Social Security: Considering Taking Benefits Early? 6 Counterpoints to the Most Common Reasons
The longer you wait to claim Social Security benefits, the bigger your payments will be; however, most Americans choose to collect before age 70. In fact, only 11% plan to delay benefits until age 70, and nearly 30% begin receiving Social Security at 62, the minimum claiming age, AARP reported, citing the Schroders annual U.S. Retirement Survey and a July 2022 Congressional Research Service report.
When people claim benefits early, it’s by no means an accident. According to AARP, these are the six most common reasons for claiming Social Security benefits early, and a counterpoint for each.
1. Social Security Will Run Out of Money
Nearly a third of survey respondents were concerned that the program would run out of money, says AARP, but this isn’t how the Social Security program works. Social Security is a pay-as-you-go program, meaning that as long as workers and employers pay payroll taxes, Social Security will not run out.
However, Social Security pays more in benefits than it collects in revenue. The program may have reduced benefits in the near future unless Congress takes action.
Inflation is at a 40-year high, significantly reducing the purchasing power of consumers. As previously reported by GOBankingRates, the majority of respondents (85%) to a Motley Fool survey say inflation is stretching their budgets, and nearly three-quarters say they rely heavily on Social Security benefits to pay their bills.
Many Americans have started receiving Social Security benefits early to help counter the effects of inflation, but this may not be the best solution. There may be other steps you can take to help deal with rising prices, says AARP, such as cutting back on spending or tapping into other income sources.
3. I Won’t Live Long Enough
Another reason people choose to claim benefits early is that they worry they won’t live long enough to enjoy the extra income. Those who claim early for this reason typically suffer from a chronic illness or have a family history of disease, AARP noted.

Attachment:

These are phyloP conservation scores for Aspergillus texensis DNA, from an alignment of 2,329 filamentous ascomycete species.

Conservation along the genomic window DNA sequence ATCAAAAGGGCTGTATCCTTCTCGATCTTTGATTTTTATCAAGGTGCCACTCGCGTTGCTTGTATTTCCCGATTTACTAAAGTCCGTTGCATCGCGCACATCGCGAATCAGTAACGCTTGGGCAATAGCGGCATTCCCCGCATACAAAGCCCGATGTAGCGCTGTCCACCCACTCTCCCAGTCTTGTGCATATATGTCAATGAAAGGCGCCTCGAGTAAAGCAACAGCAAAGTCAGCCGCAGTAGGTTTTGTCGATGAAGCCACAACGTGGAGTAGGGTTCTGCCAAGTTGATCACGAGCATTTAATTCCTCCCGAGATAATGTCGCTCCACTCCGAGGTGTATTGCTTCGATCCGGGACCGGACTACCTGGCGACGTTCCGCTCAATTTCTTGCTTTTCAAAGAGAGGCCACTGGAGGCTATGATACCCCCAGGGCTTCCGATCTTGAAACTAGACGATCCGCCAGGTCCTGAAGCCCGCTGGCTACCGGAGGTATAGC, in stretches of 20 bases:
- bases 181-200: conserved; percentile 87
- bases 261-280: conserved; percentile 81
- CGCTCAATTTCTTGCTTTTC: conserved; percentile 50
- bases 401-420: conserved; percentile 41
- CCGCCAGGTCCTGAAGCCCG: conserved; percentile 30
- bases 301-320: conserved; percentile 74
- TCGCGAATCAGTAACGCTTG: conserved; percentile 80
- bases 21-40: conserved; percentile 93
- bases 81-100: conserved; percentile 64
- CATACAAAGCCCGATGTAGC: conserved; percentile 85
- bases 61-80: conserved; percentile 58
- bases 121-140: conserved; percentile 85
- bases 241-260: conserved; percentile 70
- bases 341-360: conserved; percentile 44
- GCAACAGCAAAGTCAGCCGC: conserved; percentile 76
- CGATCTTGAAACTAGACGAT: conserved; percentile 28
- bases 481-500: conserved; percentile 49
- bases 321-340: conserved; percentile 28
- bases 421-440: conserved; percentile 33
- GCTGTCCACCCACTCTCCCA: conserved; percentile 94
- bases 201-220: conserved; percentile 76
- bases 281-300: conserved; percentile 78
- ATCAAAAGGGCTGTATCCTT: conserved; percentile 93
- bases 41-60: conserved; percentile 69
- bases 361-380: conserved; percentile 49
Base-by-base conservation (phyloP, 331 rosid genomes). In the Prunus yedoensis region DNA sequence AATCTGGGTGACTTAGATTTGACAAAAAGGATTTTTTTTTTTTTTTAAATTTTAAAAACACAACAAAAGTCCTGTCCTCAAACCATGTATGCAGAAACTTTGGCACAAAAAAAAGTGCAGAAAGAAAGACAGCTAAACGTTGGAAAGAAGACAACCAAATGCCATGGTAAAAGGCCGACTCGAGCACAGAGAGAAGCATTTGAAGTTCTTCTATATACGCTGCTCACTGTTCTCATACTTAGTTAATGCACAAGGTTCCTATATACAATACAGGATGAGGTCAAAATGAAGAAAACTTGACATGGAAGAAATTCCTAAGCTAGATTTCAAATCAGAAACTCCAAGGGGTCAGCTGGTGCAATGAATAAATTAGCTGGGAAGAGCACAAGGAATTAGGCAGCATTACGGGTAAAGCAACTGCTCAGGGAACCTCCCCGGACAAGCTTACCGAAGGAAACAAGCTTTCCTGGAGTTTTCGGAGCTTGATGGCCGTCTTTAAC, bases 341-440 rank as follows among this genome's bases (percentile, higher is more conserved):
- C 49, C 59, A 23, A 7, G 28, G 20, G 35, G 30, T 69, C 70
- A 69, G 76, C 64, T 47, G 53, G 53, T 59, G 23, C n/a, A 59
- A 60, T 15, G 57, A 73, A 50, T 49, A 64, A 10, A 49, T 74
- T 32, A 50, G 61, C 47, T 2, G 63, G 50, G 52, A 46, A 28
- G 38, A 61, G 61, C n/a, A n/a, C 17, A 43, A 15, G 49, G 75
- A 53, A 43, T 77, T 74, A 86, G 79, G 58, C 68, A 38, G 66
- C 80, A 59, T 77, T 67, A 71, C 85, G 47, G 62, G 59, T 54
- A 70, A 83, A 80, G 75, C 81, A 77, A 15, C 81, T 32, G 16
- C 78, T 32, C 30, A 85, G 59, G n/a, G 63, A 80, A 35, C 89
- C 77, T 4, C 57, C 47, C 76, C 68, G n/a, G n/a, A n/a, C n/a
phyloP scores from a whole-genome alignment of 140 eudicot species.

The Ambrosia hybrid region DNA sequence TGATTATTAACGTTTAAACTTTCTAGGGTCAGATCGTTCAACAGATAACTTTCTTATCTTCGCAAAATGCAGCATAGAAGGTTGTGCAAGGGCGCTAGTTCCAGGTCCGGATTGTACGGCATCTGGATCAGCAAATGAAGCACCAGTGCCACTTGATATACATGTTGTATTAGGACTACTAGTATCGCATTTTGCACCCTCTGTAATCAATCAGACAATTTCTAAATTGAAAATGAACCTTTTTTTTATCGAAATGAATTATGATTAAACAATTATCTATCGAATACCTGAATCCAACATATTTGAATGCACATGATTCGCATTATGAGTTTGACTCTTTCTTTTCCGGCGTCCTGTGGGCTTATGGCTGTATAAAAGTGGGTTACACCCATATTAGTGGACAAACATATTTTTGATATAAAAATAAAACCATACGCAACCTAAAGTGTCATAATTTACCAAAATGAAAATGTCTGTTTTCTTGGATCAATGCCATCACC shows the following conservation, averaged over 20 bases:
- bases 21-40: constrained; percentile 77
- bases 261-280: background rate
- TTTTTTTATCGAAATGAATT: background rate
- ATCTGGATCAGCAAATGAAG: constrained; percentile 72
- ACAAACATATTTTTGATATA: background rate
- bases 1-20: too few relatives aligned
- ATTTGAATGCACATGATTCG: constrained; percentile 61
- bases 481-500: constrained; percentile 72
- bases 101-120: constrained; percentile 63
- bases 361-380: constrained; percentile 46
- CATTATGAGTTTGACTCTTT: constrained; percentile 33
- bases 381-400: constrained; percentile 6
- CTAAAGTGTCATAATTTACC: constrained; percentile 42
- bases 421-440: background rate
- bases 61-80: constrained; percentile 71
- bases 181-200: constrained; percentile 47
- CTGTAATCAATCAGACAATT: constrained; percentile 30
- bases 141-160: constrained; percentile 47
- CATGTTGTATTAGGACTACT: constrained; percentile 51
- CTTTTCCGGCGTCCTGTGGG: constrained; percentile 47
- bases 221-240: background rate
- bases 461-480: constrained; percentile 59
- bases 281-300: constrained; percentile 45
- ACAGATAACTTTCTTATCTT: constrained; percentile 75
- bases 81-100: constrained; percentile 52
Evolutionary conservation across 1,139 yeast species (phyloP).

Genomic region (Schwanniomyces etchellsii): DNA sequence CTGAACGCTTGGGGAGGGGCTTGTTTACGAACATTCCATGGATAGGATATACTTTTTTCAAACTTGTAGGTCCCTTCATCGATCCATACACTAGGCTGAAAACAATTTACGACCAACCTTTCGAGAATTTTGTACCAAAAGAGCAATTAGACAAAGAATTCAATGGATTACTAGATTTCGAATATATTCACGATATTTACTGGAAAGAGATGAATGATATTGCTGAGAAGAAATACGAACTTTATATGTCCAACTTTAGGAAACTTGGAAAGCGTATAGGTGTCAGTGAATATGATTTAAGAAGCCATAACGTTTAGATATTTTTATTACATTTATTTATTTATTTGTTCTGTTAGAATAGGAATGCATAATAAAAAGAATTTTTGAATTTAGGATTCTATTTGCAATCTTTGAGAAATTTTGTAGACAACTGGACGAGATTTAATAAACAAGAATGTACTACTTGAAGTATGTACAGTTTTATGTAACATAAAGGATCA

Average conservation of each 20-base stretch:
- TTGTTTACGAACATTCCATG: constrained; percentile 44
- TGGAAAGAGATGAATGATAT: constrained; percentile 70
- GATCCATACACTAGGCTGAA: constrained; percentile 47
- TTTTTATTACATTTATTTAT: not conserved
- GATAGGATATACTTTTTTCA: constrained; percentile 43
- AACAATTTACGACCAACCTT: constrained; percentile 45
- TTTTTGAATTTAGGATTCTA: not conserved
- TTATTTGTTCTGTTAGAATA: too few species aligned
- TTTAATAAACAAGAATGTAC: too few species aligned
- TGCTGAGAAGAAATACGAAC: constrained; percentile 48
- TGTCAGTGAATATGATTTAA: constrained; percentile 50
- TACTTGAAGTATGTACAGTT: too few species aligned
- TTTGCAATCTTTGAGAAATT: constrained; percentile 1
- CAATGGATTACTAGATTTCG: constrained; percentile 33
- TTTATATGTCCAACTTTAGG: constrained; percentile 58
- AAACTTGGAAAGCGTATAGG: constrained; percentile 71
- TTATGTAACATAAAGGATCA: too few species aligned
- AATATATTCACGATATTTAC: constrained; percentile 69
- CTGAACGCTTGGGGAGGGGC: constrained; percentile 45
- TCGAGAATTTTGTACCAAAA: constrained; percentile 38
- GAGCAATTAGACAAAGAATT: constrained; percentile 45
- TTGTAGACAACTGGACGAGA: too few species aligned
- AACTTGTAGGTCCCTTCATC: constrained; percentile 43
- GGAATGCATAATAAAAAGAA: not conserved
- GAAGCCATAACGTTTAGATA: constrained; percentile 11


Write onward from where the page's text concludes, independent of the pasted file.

While your family history and health should be a deciding factor, AARP also noted that the average American who reaches age 65 can expect to live nearly 20 additional years.
4. I Can’t Work
If you can’t work anymore, the logical next step would be to claim your Social Security benefits. While this may be the only option for some, this isn’t true for everyone. If you are physically unable to continue working at your current job, finding less physically demanding work could help you delay claiming benefits.
5. My Friends Receive Benefits
Your friends and some family members may be claiming their benefits early, but it doesn’t mean you should. When deciding whether or not to claim benefits early, AARP advises that you consider your own health, finances and family situation — and not rely on information your family and friends provide, because it may be inaccurate.
6. I Want it Now
You spent all of your working years paying into the system and now it’s your turn to reap the benefits. However, you could potentially reduce your benefits by as much as 30% by claiming early.
Benefits are reduced 5/9 of one percent for each month before normal retirement age, up to 36 months, according to the Social Security Administration. Beyond 36 months, benefits are further reduced 5/12 of one percent per month. It may be nice to get that extra income, but if you wait until age 70, your benefit amount will be much higher.
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